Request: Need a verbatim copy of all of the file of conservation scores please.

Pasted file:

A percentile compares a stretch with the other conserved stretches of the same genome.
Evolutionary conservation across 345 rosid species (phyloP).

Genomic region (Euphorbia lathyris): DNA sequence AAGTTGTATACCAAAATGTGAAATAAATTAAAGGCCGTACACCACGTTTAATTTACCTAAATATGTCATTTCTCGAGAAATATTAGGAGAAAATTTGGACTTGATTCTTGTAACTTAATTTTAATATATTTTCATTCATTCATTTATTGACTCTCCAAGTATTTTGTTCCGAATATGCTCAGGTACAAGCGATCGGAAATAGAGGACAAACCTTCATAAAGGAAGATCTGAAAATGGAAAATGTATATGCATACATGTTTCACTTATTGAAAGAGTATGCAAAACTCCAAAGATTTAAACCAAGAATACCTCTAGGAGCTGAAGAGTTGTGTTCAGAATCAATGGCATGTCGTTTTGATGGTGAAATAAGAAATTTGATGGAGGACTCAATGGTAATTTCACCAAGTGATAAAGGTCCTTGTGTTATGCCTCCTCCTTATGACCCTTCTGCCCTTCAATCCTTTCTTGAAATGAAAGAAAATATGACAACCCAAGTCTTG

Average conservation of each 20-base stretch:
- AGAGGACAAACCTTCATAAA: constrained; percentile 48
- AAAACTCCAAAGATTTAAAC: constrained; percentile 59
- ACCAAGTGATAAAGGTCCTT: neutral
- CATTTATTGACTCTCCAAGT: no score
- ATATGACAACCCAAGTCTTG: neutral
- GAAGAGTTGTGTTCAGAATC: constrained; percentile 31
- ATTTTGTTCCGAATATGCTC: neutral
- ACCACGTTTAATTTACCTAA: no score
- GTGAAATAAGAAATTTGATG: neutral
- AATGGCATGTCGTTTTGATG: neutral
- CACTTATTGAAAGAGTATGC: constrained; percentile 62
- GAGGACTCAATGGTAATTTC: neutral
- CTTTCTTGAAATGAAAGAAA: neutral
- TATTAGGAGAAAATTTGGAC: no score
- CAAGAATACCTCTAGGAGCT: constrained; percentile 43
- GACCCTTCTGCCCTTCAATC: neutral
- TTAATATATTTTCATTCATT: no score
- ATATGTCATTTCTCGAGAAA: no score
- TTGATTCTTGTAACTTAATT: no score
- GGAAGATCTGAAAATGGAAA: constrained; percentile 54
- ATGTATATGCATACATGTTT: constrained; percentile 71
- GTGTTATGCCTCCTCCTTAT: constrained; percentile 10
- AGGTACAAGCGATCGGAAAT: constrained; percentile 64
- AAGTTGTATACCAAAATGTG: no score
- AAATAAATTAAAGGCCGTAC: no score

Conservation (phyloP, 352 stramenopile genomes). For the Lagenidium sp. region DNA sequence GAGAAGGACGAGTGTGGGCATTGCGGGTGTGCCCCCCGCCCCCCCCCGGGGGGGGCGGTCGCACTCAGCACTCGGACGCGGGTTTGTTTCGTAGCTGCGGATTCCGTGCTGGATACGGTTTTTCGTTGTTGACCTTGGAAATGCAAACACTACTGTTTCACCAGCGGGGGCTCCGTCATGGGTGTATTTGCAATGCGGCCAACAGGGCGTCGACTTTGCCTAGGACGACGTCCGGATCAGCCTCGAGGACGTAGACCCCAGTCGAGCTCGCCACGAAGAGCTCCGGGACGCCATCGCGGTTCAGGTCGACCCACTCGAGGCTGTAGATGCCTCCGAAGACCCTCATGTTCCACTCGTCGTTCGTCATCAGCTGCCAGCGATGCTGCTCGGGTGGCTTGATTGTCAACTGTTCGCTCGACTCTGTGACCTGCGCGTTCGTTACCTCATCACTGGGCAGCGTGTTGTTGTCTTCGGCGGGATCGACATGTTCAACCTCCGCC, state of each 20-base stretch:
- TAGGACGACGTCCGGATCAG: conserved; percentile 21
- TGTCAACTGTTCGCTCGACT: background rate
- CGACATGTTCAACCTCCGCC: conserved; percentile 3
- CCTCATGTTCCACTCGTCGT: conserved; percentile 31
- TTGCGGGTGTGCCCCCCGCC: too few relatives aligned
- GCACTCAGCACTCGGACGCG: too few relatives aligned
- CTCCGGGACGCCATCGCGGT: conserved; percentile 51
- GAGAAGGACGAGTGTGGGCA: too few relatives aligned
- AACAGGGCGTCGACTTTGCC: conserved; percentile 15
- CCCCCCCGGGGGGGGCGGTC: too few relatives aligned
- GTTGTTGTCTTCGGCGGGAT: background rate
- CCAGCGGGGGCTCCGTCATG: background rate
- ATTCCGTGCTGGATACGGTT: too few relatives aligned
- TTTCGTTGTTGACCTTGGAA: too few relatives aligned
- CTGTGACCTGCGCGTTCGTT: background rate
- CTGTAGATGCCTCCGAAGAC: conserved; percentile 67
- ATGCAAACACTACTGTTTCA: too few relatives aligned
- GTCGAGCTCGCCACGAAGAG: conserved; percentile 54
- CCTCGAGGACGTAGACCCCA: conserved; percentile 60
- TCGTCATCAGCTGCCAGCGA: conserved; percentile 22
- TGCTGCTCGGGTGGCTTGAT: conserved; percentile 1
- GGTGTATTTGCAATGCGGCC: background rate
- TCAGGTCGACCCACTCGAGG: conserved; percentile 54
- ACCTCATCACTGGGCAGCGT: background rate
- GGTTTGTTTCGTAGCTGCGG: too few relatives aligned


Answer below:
A percentile compares a stretch with the other conserved stretches of the same genome.
Evolutionary conservation across 345 rosid species (phyloP).

Genomic region (Euphorbia lathyris): DNA sequence AAGTTGTATACCAAAATGTGAAATAAATTAAAGGCCGTACACCACGTTTAATTTACCTAAATATGTCATTTCTCGAGAAATATTAGGAGAAAATTTGGACTTGATTCTTGTAACTTAATTTTAATATATTTTCATTCATTCATTTATTGACTCTCCAAGTATTTTGTTCCGAATATGCTCAGGTACAAGCGATCGGAAATAGAGGACAAACCTTCATAAAGGAAGATCTGAAAATGGAAAATGTATATGCATACATGTTTCACTTATTGAAAGAGTATGCAAAACTCCAAAGATTTAAACCAAGAATACCTCTAGGAGCTGAAGAGTTGTGTTCAGAATCAATGGCATGTCGTTTTGATGGTGAAATAAGAAATTTGATGGAGGACTCAATGGTAATTTCACCAAGTGATAAAGGTCCTTGTGTTATGCCTCCTCCTTATGACCCTTCTGCCCTTCAATCCTTTCTTGAAATGAAAGAAAATATGACAACCCAAGTCTTG

Average conservation of each 20-base stretch:
- AGAGGACAAACCTTCATAAA: constrained; percentile 48
- AAAACTCCAAAGATTTAAAC: constrained; percentile 59
- ACCAAGTGATAAAGGTCCTT: neutral
- CATTTATTGACTCTCCAAGT: no score
- ATATGACAACCCAAGTCTTG: neutral
- GAAGAGTTGTGTTCAGAATC: constrained; percentile 31
- ATTTTGTTCCGAATATGCTC: neutral
- ACCACGTTTAATTTACCTAA: no score
- GTGAAATAAGAAATTTGATG: neutral
- AATGGCATGTCGTTTTGATG: neutral
- CACTTATTGAAAGAGTATGC: constrained; percentile 62
- GAGGACTCAATGGTAATTTC: neutral
- CTTTCTTGAAATGAAAGAAA: neutral
- TATTAGGAGAAAATTTGGAC: no score
- CAAGAATACCTCTAGGAGCT: constrained; percentile 43
- GACCCTTCTGCCCTTCAATC: neutral
- TTAATATATTTTCATTCATT: no score
- ATATGTCATTTCTCGAGAAA: no score
- TTGATTCTTGTAACTTAATT: no score
- GGAAGATCTGAAAATGGAAA: constrained; percentile 54
- ATGTATATGCATACATGTTT: constrained; percentile 71
- GTGTTATGCCTCCTCCTTAT: constrained; percentile 10
- AGGTACAAGCGATCGGAAAT: constrained; percentile 64
- AAGTTGTATACCAAAATGTG: no score
- AAATAAATTAAAGGCCGTAC: no score

Conservation (phyloP, 352 stramenopile genomes). For the Lagenidium sp. region DNA sequence GAGAAGGACGAGTGTGGGCATTGCGGGTGTGCCCCCCGCCCCCCCCCGGGGGGGGCGGTCGCACTCAGCACTCGGACGCGGGTTTGTTTCGTAGCTGCGGATTCCGTGCTGGATACGGTTTTTCGTTGTTGACCTTGGAAATGCAAACACTACTGTTTCACCAGCGGGGGCTCCGTCATGGGTGTATTTGCAATGCGGCCAACAGGGCGTCGACTTTGCCTAGGACGACGTCCGGATCAGCCTCGAGGACGTAGACCCCAGTCGAGCTCGCCACGAAGAGCTCCGGGACGCCATCGCGGTTCAGGTCGACCCACTCGAGGCTGTAGATGCCTCCGAAGACCCTCATGTTCCACTCGTCGTTCGTCATCAGCTGCCAGCGATGCTGCTCGGGTGGCTTGATTGTCAACTGTTCGCTCGACTCTGTGACCTGCGCGTTCGTTACCTCATCACTGGGCAGCGTGTTGTTGTCTTCGGCGGGATCGACATGTTCAACCTCCGCC, state of each 20-base stretch:
- TAGGACGACGTCCGGATCAG: conserved; percentile 21
- TGTCAACTGTTCGCTCGACT: background rate
- CGACATGTTCAACCTCCGCC: conserved; percentile 3
- CCTCATGTTCCACTCGTCGT: conserved; percentile 31
- TTGCGGGTGTGCCCCCCGCC: too few relatives aligned
- GCACTCAGCACTCGGACGCG: too few relatives aligned
- CTCCGGGACGCCATCGCGGT: conserved; percentile 51
- GAGAAGGACGAGTGTGGGCA: too few relatives aligned
- AACAGGGCGTCGACTTTGCC: conserved; percentile 15
- CCCCCCCGGGGGGGGCGGTC: too few relatives aligned
- GTTGTTGTCTTCGGCGGGAT: background rate
- CCAGCGGGGGCTCCGTCATG: background rate
- ATTCCGTGCTGGATACGGTT: too few relatives aligned
- TTTCGTTGTTGACCTTGGAA: too few relatives aligned
- CTGTGACCTGCGCGTTCGTT: background rate
- CTGTAGATGCCTCCGAAGAC: conserved; percentile 67
- ATGCAAACACTACTGTTTCA: too few relatives aligned
- GTCGAGCTCGCCACGAAGAG: conserved; percentile 54
- CCTCGAGGACGTAGACCCCA: conserved; percentile 60
- TCGTCATCAGCTGCCAGCGA: conserved; percentile 22
- TGCTGCTCGGGTGGCTTGAT: conserved; percentile 1
- GGTGTATTTGCAATGCGGCC: background rate
- TCAGGTCGACCCACTCGAGG: conserved; percentile 54
- ACCTCATCACTGGGCAGCGT: background rate
- GGTTTGTTTCGTAGCTGCGG: too few relatives aligned